"Just Kickin' It!"
KickBeat is a victim of varying elements that clash together to create a very niche experience. On one hand, the gameplay is pretty simple and the tutorial is pretty helpful. However, once the tutorial is done with, the game doesn't really help with anything else, putting a lot on the player to push themselves to go on to actually see the game's content.
In a nutshell, KickBeat is a four direction rhythm game. Set in a fighting arena, Lee is the world's last hope before chaos takes over (or something like that). The game's story is light and quirky, but it takes itself a bit too seriously considering Zen Studios last release was CastleStorm. Sure, there are some nice artsy cinematics, but I couldn't help but groan as I thought it was a bit too over the top considering the gameplay.
Over the course of the game's 18 songs, players must battle constantly approaching waves of enemies that attack on beat. There are a few enemy types, some simply strike, while others attack in groups that may require rapid button presses, holding a button or pressing two buttons at once. Defeating enemies without a mistake grants a multiplier, and other power-ups can be earned by attacking enemies with an icon over them twice.
While KickBeatt had all the pieces in place to be a great rhythm game, it falls apart due its interface and song selection. The gameplay seems to lend itself well to hip-hop, but the game begins with difficult rock songs, making the game feel amateurish and something I couldn't really get into.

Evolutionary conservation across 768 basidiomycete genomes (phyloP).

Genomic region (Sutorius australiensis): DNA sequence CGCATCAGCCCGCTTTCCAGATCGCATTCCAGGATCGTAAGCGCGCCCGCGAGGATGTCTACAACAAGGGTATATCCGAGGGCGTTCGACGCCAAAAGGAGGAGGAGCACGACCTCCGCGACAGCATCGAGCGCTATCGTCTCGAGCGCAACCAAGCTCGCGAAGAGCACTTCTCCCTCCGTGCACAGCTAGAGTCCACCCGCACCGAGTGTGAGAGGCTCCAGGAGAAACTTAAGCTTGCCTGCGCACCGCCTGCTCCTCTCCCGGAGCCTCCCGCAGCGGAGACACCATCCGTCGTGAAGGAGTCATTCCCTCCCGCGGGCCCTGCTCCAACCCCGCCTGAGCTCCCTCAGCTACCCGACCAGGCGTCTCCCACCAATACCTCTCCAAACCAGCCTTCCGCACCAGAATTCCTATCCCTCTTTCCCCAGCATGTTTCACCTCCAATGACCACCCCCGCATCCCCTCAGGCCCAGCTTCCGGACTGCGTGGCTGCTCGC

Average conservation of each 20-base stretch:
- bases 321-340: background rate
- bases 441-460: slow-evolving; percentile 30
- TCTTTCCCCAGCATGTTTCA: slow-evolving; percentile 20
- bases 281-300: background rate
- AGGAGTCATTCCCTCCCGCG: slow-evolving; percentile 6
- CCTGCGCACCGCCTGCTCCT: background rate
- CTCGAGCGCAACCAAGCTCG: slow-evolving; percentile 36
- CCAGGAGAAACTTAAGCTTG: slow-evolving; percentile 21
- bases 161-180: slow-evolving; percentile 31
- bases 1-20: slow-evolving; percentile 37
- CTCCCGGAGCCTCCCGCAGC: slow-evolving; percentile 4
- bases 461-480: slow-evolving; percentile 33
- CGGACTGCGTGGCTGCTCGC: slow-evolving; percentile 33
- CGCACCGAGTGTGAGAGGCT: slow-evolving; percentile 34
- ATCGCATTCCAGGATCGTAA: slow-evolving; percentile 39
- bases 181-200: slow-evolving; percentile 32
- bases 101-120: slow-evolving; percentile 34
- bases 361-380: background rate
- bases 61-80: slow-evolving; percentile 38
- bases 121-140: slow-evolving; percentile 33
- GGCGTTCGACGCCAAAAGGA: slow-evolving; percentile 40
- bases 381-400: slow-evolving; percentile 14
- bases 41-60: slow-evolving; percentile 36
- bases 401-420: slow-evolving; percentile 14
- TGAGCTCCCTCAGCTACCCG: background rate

The most frustrating part of this experience was that the game dangles a wealth of modes that would cater to different tastes, but these modes are only unlocked after having beat the game, at which point the people who don't like the soundtrack would have moved on. I literally mean half of the game's menus are greyed out until you neat the campaign, which would have been gravy in the 90s, but in the 2010 we are used to at least being able to play most (the ones that are special or DLC) of the songs without having to trudge through the story mode anymore.
Aside from juggling most of the content in front of the player, the main problem with KickBeat as mentioned before is its interface and song list. If the Kung-Fu aesthetic were removed, you would actually have a much clearer interface and experience. Gameplay simply consists of hitting the correct button as the enemies’ line up outside the outer parts of the circle the player's character is standing in, problem is that there is just too much going on with the enemies at any given time. They simply are too animated, and the different types of enemies with their visual cues overlap a good chunk of the time. There's also a huge gap between song difficulties in the line-up, and even the pace the tutorial moves at compared to the very first song. The tutorial uses metronome to help with pacing, but that doesn’t help at all with actually using the techniques used on an actual song.
KickBeat is an interesting concept, but it’s disappointing that the title is basically on the cusp of entertaining and frustrating, leaning towards the latter. The concept is novel and different, and there's definitely a wealth of content there for those willing to learn the songs, but it's hard to recommend when there are other music game experiences that aren't relying on old tropes such as difficulty and have more enjoyable song lists.
GameDynamo's Score for KickBeat (PS3)
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Akil is a big fan of video games and music, specifically fighting games and R&B. Other interests include game design, and comedy. His background in game design combined with his unique worldview and sense of humor makes him someone to follow.
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